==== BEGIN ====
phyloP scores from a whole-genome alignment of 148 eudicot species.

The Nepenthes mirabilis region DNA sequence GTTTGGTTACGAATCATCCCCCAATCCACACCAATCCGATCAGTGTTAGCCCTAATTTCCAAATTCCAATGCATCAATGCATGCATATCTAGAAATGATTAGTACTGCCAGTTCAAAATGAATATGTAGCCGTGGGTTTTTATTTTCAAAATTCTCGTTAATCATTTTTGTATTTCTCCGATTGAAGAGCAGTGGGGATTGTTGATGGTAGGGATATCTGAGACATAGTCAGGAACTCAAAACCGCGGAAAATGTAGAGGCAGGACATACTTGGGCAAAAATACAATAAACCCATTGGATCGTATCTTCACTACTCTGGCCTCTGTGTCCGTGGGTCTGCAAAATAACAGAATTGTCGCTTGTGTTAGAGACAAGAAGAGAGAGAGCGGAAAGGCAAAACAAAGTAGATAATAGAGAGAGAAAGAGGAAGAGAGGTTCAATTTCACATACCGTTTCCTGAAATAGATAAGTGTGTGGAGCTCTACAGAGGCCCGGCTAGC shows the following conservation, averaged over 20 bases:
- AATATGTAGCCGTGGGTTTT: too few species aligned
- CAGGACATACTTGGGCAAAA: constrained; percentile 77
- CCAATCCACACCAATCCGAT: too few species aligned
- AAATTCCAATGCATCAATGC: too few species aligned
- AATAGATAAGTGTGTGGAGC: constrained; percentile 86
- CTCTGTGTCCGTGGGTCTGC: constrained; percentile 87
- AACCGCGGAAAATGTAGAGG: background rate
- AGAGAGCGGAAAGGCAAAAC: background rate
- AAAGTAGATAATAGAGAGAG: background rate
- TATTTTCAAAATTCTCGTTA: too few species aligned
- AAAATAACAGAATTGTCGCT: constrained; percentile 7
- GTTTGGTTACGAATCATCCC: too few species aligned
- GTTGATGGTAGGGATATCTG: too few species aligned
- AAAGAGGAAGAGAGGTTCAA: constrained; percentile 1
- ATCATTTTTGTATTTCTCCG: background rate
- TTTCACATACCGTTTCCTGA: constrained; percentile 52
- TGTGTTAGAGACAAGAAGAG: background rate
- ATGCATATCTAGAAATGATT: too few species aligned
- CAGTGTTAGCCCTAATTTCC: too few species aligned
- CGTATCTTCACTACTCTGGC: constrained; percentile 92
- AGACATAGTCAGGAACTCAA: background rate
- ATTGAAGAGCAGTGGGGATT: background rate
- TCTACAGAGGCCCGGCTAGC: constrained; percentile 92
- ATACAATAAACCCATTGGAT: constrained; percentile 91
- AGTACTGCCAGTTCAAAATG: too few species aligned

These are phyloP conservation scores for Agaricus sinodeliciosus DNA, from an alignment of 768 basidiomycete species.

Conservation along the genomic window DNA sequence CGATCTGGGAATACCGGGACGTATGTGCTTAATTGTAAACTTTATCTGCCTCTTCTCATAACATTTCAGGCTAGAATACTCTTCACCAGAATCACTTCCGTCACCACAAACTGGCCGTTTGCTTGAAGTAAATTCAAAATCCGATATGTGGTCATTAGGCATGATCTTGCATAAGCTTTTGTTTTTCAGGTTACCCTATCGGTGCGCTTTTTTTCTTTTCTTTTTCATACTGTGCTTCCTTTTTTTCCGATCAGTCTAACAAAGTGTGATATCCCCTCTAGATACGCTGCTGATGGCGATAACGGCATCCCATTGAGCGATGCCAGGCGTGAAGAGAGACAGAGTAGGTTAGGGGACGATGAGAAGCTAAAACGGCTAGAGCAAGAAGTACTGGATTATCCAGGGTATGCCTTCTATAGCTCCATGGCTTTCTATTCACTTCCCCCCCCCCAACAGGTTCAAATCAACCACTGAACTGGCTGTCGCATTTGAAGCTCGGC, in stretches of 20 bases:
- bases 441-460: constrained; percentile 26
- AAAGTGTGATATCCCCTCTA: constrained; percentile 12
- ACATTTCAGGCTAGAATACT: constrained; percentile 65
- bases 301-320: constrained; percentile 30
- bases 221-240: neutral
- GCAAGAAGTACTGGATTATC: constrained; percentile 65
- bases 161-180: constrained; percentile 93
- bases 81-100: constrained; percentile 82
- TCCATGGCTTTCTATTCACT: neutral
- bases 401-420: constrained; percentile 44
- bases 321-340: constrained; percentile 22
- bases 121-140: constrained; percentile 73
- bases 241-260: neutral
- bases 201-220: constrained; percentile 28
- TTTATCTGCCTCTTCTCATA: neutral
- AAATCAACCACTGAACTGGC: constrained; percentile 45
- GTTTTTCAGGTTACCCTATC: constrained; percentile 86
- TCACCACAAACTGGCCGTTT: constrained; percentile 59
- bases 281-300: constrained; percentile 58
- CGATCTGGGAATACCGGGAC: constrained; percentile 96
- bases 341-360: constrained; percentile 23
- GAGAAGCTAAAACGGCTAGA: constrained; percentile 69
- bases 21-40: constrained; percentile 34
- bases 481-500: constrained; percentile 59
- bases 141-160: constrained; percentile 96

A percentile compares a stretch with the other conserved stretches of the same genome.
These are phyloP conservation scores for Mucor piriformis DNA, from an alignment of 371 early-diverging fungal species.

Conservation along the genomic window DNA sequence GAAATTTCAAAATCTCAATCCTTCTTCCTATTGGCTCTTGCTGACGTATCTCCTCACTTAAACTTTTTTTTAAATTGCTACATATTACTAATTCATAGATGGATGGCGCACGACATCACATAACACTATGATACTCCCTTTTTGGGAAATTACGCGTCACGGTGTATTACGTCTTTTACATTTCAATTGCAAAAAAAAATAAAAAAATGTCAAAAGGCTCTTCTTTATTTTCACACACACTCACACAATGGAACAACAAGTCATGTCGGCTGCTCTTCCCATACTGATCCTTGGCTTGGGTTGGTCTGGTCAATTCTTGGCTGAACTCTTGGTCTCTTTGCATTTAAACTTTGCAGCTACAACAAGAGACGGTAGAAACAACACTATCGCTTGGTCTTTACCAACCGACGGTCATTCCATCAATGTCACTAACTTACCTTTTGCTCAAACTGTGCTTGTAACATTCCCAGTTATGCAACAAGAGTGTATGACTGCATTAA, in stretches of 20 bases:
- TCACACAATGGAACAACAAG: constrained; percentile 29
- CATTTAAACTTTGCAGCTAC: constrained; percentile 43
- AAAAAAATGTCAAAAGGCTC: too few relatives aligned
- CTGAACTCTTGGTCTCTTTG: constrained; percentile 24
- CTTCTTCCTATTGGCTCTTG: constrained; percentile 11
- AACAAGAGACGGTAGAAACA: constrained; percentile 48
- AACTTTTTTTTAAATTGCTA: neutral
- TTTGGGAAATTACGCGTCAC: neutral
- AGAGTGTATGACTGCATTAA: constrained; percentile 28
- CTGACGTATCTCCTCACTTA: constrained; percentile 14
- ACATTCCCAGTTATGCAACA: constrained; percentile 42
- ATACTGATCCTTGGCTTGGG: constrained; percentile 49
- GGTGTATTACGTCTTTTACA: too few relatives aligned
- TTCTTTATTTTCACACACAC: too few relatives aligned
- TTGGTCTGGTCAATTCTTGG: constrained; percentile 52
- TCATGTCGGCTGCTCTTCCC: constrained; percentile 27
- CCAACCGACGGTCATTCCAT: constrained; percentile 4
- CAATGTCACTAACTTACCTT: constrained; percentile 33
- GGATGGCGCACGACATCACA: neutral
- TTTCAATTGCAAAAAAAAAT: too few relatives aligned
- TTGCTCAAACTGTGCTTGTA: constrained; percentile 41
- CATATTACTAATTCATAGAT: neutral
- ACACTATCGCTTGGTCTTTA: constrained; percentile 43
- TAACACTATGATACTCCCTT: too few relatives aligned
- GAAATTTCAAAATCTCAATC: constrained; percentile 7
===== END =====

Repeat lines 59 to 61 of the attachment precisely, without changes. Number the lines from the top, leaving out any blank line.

- CATTTAAACTTTGCAGCTAC: constrained; percentile 43
- AAAAAAATGTCAAAAGGCTC: too few relatives aligned
- CTGAACTCTTGGTCTCTTTG: constrained; percentile 24